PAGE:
‘They told me I was dis­gust­ing’

Ex-model says ban of size 0 will bene t health of tal­ent

Metro Canada (Ottawa) - - Life - Genna Buck

If ma­jor French fash­ion com­pa­nies are se­ri­ous about their new prom­ise, zero will no longer be the run­way sam­ple size.

In the words of a for­mer Cana­dian model, “It’s about time.”

Oshawa, Ont., na­tive Madi­son Schill, who once wore a dou­blezero as a tal­ent with in­ter­na­tional agency Ford Mod­els, is thrilled that French fash­ion gi­ants Ker­ing and LVMH have es­tab­lished a char­ter pledg­ing not to cast mod­els who wear a size zero.

The char­ter also con­tains a whole­sale ban on un­der-16s mod­el­ling adult cloth­ing, re­stricts teenage mod­els’ work hours, and re­quires that mod­els of all ages have ac­cess to a ther­a­pist.

To­gether, the two con­glom­er­ates own the big­gest brands on the globe — Gucci, Yves Saint Lau­rent, Louis Vuit­ton and Dior, to name a hand­ful — and the char­ter will be en­forced world­wide.

Its ef­fect is bound to be felt in Canada, Schill said, be­cause our mod­el­ling and fash­ion in­dus­tries act as a feeder mar­ket for Paris and New York. And if the de­mand for scary-skinny mod­els dries up there, Canada can be ex­pected to fol­low suit.

“I’m so happy to see them cre­at­ing a char­ter that will com­pre­hen­sively ad­dress an is­sue that is threat­en­ing lives,” Schill said.

She speaks from ex­pe­ri­ence. When she was start­ing her ca­reer, at 15, her agency di­rected her to lose weight.

“They told me I was dis­gust­ing. I was mo­ti­vated in a fear- and anger-based way to lose weight to prove them wrong,” Schill said.

She dropped 20 pounds from her six-foot frame, even­tu­ally hitting a “life-threat­en­ing” dou­blezero size.

A size zero cor­re­sponds ap­prox­i­mately to a 24-inch waist; and many run­way mod­els stand six feet or taller. The av­er­age Cana­dian woman has a 33-inch waist.

“I know there are some girls who are a nat­u­ral size zero, and you never want to tell any­body what size to be,” Schill said, adding, “Size zero is not a healthy size for me. I was dy­ing.”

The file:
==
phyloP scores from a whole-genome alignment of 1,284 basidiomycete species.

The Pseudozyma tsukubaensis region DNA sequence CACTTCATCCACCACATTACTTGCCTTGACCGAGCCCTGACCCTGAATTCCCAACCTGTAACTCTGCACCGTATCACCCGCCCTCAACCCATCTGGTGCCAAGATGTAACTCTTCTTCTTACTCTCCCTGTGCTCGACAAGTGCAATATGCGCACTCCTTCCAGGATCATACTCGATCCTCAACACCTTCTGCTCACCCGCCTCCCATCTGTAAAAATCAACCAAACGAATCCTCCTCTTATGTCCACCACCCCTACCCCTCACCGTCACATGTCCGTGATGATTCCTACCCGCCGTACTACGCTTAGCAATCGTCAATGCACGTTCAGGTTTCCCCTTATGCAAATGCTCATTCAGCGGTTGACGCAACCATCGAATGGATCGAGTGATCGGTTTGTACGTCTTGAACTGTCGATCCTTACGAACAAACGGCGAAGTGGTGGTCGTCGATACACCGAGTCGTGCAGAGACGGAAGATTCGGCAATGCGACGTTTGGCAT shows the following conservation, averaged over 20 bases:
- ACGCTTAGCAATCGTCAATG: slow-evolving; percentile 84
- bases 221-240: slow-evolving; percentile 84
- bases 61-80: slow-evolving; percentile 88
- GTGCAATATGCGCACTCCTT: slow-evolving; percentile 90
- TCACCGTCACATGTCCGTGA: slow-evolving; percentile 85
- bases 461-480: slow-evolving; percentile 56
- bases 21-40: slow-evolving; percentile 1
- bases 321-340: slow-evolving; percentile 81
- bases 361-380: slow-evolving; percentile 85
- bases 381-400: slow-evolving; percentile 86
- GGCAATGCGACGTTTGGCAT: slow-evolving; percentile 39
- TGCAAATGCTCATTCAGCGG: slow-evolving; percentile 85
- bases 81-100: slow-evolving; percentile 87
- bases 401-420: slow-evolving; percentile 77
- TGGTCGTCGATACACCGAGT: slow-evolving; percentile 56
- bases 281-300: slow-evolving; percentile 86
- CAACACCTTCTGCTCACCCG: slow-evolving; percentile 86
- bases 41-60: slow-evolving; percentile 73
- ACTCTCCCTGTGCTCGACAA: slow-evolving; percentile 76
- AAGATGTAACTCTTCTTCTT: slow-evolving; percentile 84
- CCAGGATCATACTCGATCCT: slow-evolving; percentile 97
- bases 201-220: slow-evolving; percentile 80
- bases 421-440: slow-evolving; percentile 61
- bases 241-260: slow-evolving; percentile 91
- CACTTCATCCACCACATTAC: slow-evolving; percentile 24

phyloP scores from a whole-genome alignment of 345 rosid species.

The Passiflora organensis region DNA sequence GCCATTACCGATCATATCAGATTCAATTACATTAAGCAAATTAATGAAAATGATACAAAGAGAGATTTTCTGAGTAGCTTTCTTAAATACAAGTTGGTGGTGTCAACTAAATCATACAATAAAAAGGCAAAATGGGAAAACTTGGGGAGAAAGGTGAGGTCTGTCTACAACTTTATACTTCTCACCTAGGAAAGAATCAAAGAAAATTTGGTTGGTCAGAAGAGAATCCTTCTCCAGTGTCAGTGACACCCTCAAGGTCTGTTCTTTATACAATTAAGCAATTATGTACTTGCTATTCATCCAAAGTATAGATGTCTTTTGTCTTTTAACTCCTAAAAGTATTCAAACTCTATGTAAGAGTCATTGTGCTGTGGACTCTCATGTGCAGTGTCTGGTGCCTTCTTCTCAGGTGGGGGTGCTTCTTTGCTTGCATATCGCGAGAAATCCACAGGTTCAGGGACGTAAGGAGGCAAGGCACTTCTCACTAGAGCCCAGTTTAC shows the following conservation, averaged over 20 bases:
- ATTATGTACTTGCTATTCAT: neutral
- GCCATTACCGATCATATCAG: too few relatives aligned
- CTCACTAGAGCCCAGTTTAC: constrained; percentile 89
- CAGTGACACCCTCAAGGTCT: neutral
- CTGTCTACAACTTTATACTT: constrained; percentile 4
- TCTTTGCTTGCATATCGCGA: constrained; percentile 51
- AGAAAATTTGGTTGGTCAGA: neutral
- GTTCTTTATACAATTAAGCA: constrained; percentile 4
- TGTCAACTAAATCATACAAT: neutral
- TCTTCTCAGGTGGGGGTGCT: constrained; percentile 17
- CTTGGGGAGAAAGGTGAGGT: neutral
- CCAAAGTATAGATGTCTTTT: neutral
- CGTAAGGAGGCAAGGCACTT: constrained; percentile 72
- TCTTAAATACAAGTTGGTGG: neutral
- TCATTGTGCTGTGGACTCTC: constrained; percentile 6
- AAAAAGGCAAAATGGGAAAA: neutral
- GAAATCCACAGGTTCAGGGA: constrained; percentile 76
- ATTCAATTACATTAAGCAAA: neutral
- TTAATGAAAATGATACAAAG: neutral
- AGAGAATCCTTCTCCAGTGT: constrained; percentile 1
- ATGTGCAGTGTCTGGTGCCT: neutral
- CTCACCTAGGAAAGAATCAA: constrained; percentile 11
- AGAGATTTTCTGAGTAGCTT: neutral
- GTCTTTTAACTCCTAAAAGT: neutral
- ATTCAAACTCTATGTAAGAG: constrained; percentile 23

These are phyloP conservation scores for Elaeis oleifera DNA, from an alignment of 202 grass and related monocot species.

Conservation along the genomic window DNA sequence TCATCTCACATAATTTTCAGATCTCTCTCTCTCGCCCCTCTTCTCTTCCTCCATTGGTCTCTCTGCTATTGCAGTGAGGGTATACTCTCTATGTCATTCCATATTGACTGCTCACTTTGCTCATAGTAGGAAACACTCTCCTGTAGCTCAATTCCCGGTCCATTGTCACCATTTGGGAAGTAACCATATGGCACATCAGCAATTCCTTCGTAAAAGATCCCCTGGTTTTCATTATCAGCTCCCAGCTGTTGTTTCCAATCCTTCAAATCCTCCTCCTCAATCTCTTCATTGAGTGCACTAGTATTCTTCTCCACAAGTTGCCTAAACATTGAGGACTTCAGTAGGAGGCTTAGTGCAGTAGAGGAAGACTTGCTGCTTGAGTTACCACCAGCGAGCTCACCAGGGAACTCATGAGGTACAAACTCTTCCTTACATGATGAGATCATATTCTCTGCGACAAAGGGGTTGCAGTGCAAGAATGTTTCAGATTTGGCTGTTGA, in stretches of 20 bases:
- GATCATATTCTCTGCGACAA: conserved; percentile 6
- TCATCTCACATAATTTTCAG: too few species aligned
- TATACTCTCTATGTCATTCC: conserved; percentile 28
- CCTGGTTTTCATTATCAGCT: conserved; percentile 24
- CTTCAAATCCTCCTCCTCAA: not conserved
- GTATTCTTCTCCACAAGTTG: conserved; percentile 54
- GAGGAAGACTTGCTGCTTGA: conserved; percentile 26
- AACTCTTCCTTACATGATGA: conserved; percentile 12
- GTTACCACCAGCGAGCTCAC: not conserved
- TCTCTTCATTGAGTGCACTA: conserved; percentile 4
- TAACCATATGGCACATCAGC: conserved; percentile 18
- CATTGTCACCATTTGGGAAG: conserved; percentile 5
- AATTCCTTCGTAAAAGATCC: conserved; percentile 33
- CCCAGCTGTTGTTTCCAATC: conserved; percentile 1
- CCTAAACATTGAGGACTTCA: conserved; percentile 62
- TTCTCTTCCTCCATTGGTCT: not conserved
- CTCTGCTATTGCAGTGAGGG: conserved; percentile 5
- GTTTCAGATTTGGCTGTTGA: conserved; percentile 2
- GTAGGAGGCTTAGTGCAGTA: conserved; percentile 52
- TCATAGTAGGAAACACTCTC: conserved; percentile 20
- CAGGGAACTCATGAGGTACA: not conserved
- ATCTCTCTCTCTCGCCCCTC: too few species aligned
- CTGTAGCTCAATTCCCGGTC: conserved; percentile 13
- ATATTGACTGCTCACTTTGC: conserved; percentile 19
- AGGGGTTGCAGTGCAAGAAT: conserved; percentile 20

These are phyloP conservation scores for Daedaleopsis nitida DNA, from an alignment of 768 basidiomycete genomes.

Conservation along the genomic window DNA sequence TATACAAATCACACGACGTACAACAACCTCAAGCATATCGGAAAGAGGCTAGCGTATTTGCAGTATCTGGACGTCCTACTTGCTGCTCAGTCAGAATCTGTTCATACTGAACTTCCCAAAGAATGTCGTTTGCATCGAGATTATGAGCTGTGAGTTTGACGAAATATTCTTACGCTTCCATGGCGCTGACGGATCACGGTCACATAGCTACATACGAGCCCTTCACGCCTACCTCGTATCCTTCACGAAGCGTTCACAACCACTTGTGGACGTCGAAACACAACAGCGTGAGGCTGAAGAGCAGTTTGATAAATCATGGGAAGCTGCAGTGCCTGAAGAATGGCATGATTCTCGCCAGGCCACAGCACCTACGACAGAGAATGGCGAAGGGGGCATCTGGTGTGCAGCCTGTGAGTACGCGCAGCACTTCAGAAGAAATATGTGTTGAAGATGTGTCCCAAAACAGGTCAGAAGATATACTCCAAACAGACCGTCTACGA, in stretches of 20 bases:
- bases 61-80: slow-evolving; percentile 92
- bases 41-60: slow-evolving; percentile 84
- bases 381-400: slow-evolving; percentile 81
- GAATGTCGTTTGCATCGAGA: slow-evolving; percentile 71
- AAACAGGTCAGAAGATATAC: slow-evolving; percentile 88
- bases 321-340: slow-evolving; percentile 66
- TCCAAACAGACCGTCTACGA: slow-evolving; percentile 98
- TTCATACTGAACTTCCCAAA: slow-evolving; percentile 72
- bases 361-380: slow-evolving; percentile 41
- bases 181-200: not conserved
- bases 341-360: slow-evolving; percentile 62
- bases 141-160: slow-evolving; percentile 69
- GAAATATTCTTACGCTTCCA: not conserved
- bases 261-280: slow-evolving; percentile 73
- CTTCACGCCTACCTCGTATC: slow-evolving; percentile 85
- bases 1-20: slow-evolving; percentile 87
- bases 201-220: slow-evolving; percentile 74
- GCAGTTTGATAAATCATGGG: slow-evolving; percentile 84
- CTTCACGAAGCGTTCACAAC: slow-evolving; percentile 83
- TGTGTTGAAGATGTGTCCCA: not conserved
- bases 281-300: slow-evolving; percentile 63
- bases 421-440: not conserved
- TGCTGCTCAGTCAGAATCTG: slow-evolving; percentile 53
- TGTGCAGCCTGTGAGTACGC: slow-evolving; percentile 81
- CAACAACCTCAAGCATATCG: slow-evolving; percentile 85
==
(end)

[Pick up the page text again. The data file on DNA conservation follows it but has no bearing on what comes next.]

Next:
Erika Wark, who is a stylist for CTV’S The So­cial and Your Morn­ing, ex­plained the strong busi­ness ar­gu­ment for size di­ver­sity. When it comes to teen-tiny run­way fash­ions, “It’s hard for real women to en­vi­sion them­selves in the cloth­ing,” she said. “Fash­ion should be in­clu­sive — ev­ery­body has to get up in the morn­ing and put clothes on.

By com­mit­ting to elim­i­nate size zero, LMVH and Ker­ing are re­spond­ing to a sea change in the fash­ion and beauty world: Con­sumers are de­mand­ing to see more di­ver­sity, and mag­a­zines and mod­el­ling agen­cies have started to re­spond by por­tray­ing a greater di­ver­sity of sizes, ages and eth­nic­i­ties, Wark said — al­though there’s still a long way to go.

Schill re­tired from the in­dus­try at 19 to study at the Univer­sity Sprinter An­dre De Grasse calls for­mer Rap­tor Vince Carter — the sub­ject of a new doc­u­men­tary — “one of my in­spi­ra­tions to in­ish school and still con­tinue with sport.” of Toronto. Now, as a 23-year-old new grad, she’s back at her pre­mod­elling size: A four to six. She grew an inch last year — ap­par­ently her body re­bound­ing from


Madi­son Schill then — dur­ing her mod­el­ling days — and now.

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